Tet messages urge Vietnamese to unite for common good

Catholic leaders say Year of the Pig can bring together people of all backgrounds
Tet messages urge Vietnamese to unite for common good

Massgoers celebrate a Lunar New Year’s Eve party at Bac Thanh Church in Nha Trang in Vietnam on Feb. 4. (Photo by Therese Nguyen)

ucanews.com reporter, Ho Chi Minh City
Vietnam
February 5, 2019
Bishops and priests in Vietnam have called on people to work for the common good and human values in the Lunar New Year.

The Year of the Pig, which begins on Feb. 5, is traditionally considered a year of affluence and pure luck.

Bishop Joseph Dinh Duc Dao of Xuan Loc said pork is the main course used for parties at weddings, church inaugurations, anniversary celebrations and all big feasts and ceremonies. The pig becomes a catalyst for bringing people together in unity and jollity.

“I would like to wish each of us to become a meeting point connecting all people around us and giving sheer delight to other people in the new year,” Bishop Dao said.

Bishop Dao, head of the Episcopal Commission on Catholic Education of the Vietnamese bishops' conference, said people traditionally save money by putting money in piggy banks and using savings for important and useful things.

The prelate urged Catholics not to waste money, energy and time on unnecessary things but to “wisely spend them on the common good.”

He said persons’ lives are formed by good deeds each day, so “I wish you to accumulate good things and perform kind acts in your families and parishes to praise God and serve communities.”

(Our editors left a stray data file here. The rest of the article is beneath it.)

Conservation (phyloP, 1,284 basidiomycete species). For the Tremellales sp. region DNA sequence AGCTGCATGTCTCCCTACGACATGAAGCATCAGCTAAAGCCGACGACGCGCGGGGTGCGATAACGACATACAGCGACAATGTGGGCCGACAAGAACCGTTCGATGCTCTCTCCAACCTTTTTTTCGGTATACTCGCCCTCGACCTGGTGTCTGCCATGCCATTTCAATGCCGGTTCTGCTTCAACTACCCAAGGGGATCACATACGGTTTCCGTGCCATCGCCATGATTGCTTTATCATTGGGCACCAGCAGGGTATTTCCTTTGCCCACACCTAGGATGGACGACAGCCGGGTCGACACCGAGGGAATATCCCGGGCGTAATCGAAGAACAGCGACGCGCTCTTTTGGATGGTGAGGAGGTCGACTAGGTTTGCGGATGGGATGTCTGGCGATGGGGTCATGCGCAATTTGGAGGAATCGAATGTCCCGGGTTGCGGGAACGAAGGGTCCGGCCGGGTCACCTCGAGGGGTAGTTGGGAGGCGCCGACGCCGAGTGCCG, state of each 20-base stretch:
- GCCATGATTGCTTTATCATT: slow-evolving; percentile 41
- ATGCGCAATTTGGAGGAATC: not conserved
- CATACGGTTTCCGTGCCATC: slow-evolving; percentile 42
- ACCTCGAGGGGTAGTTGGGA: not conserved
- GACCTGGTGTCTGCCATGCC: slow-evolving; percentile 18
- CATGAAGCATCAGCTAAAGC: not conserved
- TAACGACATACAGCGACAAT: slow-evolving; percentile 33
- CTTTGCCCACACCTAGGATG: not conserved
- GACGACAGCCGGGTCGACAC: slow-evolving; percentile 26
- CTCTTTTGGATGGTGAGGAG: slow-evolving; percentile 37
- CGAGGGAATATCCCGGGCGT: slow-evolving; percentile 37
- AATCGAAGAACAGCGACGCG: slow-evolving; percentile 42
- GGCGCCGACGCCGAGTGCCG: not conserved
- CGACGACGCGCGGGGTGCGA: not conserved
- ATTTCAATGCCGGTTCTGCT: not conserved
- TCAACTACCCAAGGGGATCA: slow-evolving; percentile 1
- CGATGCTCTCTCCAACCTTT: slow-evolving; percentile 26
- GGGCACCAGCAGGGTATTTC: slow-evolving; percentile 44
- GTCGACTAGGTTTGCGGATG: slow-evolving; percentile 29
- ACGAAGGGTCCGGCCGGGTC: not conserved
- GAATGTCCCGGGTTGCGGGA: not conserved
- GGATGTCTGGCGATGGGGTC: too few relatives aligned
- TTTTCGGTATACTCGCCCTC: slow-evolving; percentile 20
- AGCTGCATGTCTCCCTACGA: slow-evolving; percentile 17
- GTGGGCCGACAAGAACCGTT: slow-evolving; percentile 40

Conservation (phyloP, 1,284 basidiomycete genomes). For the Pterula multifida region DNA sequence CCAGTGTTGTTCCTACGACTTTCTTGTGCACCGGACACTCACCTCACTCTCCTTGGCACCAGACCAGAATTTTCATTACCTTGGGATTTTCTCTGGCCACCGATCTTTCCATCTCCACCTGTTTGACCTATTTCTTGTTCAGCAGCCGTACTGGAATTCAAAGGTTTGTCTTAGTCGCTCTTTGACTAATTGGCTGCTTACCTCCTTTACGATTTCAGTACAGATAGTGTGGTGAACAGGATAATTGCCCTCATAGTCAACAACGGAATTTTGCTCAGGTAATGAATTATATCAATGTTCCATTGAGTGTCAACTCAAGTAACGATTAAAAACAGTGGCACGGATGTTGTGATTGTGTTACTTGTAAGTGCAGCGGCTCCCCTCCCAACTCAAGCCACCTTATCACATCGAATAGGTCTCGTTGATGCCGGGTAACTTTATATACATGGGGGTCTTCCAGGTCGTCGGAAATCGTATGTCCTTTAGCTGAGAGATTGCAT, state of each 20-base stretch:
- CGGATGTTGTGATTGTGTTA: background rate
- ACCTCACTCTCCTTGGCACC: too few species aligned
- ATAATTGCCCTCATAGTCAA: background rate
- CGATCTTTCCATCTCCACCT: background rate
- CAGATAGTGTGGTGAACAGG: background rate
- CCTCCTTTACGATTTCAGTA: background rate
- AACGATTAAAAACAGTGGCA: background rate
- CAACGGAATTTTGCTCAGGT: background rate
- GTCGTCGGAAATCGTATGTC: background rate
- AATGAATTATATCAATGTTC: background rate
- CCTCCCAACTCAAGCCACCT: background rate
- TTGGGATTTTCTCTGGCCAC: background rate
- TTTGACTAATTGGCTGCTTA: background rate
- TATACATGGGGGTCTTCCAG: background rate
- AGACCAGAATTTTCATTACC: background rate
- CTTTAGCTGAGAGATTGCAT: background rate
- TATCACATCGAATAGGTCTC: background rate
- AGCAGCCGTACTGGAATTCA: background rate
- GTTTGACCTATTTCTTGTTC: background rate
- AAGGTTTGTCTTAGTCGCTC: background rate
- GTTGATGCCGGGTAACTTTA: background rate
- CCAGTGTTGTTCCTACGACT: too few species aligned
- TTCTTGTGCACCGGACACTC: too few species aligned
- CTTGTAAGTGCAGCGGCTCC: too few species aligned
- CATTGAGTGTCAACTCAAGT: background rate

Father Anthony Le Ngoc Thanh, a human rights advocate, said people should promote the spirit of patriotism in the new year through actions such as using piggy banks to save money.

Last year many people were arrested and imprisoned for staging protests against economic development drafts and the supposed risk of a Chinese invasion.

Father Thanh said the government does not encourage real patriotism but prefers the love of socialism, which he said has no nation.

He said the local Catholic Church aims to heal the psychological and physical wounds of victims of injustice caused by government authorities.

Archbishop Joseph Nguyen Chi Linh, head of the Vietnamese bishops’ conference, called on all Vietnamese people around the world regardless of their backgrounds to turn a blind eye to hatred, division and discrimination and to be peaceful, happy and loved by others like their siblings.

He hopes the Vietnamese community will become a great family filled with love, unity and God’s grace.

During Vietnam’s Tet festival to celebrate the new year, Catholics pray for national wealth on the first day and visit cemeteries and pray for ancestors on the second day.

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